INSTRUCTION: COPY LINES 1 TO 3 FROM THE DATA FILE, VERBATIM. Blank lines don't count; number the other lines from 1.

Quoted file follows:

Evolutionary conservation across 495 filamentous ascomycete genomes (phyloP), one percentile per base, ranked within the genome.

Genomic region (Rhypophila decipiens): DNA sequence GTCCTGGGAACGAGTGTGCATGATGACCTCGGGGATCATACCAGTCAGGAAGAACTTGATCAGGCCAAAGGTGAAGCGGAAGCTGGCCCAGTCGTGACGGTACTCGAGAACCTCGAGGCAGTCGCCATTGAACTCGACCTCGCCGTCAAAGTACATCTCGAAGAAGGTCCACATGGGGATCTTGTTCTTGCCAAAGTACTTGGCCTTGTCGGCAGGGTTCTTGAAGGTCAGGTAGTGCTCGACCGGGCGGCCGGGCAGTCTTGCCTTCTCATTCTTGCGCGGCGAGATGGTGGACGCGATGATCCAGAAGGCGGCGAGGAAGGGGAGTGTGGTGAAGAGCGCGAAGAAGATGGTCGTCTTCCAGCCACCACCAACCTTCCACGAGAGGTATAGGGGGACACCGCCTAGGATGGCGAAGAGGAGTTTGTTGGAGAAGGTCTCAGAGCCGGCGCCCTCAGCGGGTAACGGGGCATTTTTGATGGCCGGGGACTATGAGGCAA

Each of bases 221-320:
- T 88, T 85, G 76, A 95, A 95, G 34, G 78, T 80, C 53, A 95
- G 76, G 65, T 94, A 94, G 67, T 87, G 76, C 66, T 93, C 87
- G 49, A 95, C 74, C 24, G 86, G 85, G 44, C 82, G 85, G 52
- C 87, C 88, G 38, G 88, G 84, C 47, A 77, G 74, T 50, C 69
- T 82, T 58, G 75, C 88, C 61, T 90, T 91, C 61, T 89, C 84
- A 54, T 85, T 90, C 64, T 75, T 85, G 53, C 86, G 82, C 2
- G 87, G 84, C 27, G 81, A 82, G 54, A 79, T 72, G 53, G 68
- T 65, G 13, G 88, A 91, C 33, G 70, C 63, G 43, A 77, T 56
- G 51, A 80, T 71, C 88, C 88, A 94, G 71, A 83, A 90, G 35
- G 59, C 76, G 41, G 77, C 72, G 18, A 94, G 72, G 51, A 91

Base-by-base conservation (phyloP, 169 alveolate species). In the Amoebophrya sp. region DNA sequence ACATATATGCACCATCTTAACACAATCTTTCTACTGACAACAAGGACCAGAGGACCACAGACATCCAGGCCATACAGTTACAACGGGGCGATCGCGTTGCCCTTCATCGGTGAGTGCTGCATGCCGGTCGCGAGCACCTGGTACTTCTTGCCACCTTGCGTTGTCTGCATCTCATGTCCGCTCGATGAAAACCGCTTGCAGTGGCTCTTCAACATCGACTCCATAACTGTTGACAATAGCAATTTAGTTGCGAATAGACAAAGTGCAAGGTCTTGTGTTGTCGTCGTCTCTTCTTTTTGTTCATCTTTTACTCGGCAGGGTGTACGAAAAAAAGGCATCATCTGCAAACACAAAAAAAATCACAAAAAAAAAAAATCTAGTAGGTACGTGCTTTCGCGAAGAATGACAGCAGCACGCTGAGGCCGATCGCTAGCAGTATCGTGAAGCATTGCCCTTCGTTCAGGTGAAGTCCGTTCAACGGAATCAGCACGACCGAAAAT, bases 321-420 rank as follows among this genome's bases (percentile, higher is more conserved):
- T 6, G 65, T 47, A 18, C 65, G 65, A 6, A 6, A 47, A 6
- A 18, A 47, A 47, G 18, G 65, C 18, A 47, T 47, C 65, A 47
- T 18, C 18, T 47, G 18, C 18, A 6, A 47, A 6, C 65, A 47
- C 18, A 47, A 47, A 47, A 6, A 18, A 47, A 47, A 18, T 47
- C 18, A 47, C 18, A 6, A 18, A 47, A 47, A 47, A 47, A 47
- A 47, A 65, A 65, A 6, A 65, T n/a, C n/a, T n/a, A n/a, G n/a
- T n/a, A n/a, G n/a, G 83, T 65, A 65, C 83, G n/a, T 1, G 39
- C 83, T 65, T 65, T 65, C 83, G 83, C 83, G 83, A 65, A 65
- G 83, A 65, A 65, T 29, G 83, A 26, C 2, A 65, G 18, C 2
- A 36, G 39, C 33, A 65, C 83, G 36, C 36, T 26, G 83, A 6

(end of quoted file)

Evolutionary conservation across 495 filamentous ascomycete genomes (phyloP), one percentile per base, ranked within the genome.

Genomic region (Rhypophila decipiens): DNA sequence GTCCTGGGAACGAGTGTGCATGATGACCTCGGGGATCATACCAGTCAGGAAGAACTTGATCAGGCCAAAGGTGAAGCGGAAGCTGGCCCAGTCGTGACGGTACTCGAGAACCTCGAGGCAGTCGCCATTGAACTCGACCTCGCCGTCAAAGTACATCTCGAAGAAGGTCCACATGGGGATCTTGTTCTTGCCAAAGTACTTGGCCTTGTCGGCAGGGTTCTTGAAGGTCAGGTAGTGCTCGACCGGGCGGCCGGGCAGTCTTGCCTTCTCATTCTTGCGCGGCGAGATGGTGGACGCGATGATCCAGAAGGCGGCGAGGAAGGGGAGTGTGGTGAAGAGCGCGAAGAAGATGGTCGTCTTCCAGCCACCACCAACCTTCCACGAGAGGTATAGGGGGACACCGCCTAGGATGGCGAAGAGGAGTTTGTTGGAGAAGGTCTCAGAGCCGGCGCCCTCAGCGGGTAACGGGGCATTTTTGATGGCCGGGGACTATGAGGCAA

Each of bases 221-320: